Urban Meyer says his suspension was 'harsh'

Urban Meyer is back on the job at Ohio State after serving a three-game suspension. (AP Photo/Paul Vernon, File)
Urban Meyer is back on the job at Ohio State after serving a three-game suspension. (AP Photo/Paul Vernon, File)

With Urban Meyer now back on the job at Ohio State in all capacities after serving a three-game suspension for his handling of former assistant Zach Smith, part two of ESPN’s sit-down interview with Meyer aired Monday morning.

Meyer, once again, conceded that he “made an error” in handling the domestic violence accusations against Smith, who served as his wide receivers coach from 2012 until July 23.

“I want to be as perfectly clear to the world that Urban Meyer does not condone and would never allow domestic violence. I want the truth to be out there. The truth is that I made an error. I erred in supporting and trying to help a troubled employee,” Meyer told ESPN’s Tom Rinaldi.

“If I had known there was domestic violence I would have fired him.”

Meyer: ‘I did not lie’

As he did in the first part of the interview, which aired Sunday, Rinaldi was direct in his questioning of Meyer. He queried Meyer about his news conference at Big Ten media days where he claimed “there was nothing” in regards to a 2015 domestic violence accusation against Smith, one he later admitted to being aware of.

Ohio State’s independent investigation concluded Meyer did not “deliberately lie” that day.

Rinaldi asked: “Big Ten media days, the report concluded you misstated your knowledge of 2015. You made ‘misstatements.’ What’s the difference between a misstatement and a lie?”

Meyer responded: “I made a mistake. I did not lie. I don’t lie to people. If you’re going to ask me a question and I incorrectly answer the question or I misspoke, to me there’s a big difference. I erred at media day. But there was never one time where I got asked a question and I tried to mislead who was asking the question.”

Meyer: No ‘consciousness of guilt about what was on my phone’

In the investigative report, it was revealed that Meyer asked a staff member whether the media would be able to access his phone and “specifically discussed how to adjust the settings” on his phone so that “text messages older than one year would be deleted.”

Meyer said he had “no concern whatsoever” about media potentially accessing his text messages. Here’s the back-and-forth between Meyer and Rinaldi on this topic:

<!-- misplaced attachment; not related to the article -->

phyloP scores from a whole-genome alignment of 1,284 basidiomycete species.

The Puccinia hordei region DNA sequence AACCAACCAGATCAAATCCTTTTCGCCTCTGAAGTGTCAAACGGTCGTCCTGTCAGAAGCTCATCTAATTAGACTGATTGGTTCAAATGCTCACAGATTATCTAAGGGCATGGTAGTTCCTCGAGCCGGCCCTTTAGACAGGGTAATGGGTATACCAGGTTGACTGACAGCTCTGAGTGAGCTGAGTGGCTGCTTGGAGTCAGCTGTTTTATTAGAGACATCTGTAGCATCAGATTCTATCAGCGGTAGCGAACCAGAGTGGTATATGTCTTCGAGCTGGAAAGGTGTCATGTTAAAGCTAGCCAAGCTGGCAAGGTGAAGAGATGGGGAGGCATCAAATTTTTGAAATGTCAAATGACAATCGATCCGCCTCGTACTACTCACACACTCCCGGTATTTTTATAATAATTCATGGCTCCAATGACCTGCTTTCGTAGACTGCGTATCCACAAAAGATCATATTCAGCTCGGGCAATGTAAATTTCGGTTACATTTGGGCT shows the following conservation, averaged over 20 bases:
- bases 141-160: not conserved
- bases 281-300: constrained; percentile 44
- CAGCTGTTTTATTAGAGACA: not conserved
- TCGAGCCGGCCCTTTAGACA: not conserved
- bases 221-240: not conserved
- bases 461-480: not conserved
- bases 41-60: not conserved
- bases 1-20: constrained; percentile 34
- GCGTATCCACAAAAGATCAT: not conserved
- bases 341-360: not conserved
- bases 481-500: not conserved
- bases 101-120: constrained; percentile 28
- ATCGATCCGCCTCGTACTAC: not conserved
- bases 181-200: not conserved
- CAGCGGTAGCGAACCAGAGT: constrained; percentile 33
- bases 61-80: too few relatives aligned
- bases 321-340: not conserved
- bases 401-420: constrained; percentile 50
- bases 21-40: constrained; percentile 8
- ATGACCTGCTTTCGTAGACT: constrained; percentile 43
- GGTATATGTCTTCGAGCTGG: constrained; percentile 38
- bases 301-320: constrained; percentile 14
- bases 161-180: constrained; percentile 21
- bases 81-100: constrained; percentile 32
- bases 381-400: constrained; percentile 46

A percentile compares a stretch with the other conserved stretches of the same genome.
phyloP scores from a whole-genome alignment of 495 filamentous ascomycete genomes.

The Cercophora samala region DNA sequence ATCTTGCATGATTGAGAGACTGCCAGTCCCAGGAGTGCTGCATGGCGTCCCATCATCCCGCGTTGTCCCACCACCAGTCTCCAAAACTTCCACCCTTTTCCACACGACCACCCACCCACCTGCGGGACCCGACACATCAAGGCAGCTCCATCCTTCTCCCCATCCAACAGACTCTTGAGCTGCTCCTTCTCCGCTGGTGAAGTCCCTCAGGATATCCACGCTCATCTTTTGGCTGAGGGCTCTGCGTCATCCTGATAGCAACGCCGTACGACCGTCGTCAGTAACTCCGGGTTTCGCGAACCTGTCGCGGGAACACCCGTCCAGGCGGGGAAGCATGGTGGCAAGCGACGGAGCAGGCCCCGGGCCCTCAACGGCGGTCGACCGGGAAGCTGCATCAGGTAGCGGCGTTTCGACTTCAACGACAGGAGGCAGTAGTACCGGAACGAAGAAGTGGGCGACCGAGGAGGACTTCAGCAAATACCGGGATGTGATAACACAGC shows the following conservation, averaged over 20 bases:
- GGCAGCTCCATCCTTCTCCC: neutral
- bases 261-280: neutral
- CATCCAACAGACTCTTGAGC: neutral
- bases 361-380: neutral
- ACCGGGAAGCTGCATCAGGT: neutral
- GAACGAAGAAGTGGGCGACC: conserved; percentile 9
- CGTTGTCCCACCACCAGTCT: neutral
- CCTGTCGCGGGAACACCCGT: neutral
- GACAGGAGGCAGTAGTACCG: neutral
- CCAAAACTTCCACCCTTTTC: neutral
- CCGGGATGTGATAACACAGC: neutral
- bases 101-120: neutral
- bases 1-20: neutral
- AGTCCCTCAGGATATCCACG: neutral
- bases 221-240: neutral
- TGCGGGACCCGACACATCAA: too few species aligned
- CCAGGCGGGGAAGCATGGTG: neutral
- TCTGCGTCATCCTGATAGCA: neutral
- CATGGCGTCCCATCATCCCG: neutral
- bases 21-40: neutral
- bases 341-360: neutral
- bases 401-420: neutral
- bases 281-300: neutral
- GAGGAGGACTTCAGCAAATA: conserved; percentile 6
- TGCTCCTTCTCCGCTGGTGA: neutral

Tom Rinaldi: Per the report, you expressed concern to a staff member about whether the media could gain access to your phone. What concern did you have?
Urban Meyer: I had none. No concern whatsoever.

TR: From the report, you also discussed how to adjust the settings on your phone so text messages older than a year would be deleted. Why?
UM: I made it very clear that I did not delete messages off my phone. I also made it clear that I don’t know how to change the settings on my phone. The report, they couldn’t tell if there was.

TR: Yet the report says your reactions, in the report’s findings, indicate “consciousness of guilt.”
UM: All due respect to the report, there was no consciousness of guilt about what was on my phone. None.

TR: The report is wrong?
UM: If you’re asking me if there was consciousness of guilt on Urban Meyer in regard to text messages or deleted messages, there’s zero. None.

Meyer: Suspension was ‘harsh’

Rinaldi asked Meyer what his reaction was to the news of his suspension. Meyer said it was “devastation” and that he would characterize the suspension as “firm,” “harsh,” and “tough.”

Rinaldi then noted he did not use the word “fair.”

At that point, Meyer responded, “I would say fair, yes.”

Meyer has not reached out to Courtney Smith

Meyer was criticized for the way he presented himself at the news conference that immediately followed news of his suspension. Meyer said he was “exhausted” at that point in the day, but conceded that he came across with “not much compassion.”

One of the defining moments of that news conference came when a reporter asked what Meyer would say to Courtney Smith, Zach Smith’s ex-wife. He never mentioned her by name but did issue an apology in a statement a few days later.

“I apologize for that. My frame of mind was not in a good place. The combination of exhausted and not knowing my future. But I made it clear the next day, or two days later, that I was very sorry,” Meyer said. “And I am telling you right now I’m very sorry. For Courtney and her family to go through what they went through especially when things started being brought out in the media. For her children and her, I’m very sorry.”

Rinaldi asked Meyer if he has apologized directly to Courtney. When Meyer said he has not, he was asked if he would do so in the future.

“That’s something I have to think through,” Meyer said.

Courtney Smith said Meyer chose to help the abuser and to enable the abuser. When Rinaldi brought that up, Meyer said it was his first time hearing it.

“That breaks my heart, I didn’t hear that until just now. I apologize that she believes that. That’s never been my intent,” Meyer said. “My intent was to try to help all involved the only way I knew how at the time. I had two choices: fire a man and really put a family in upheaval financially, etc., or try to stabilize someone so he can go be a good father.”

New Meyer statement

Before the second part of the interview aired — and before he addresses local media at 11:45 a.m. in Columbus — Meyer released another statement on Twitter. He will return to the sideline on Saturday against Tulane. The Buckeyes improved to 3-0 after beating TCU over the weekend.

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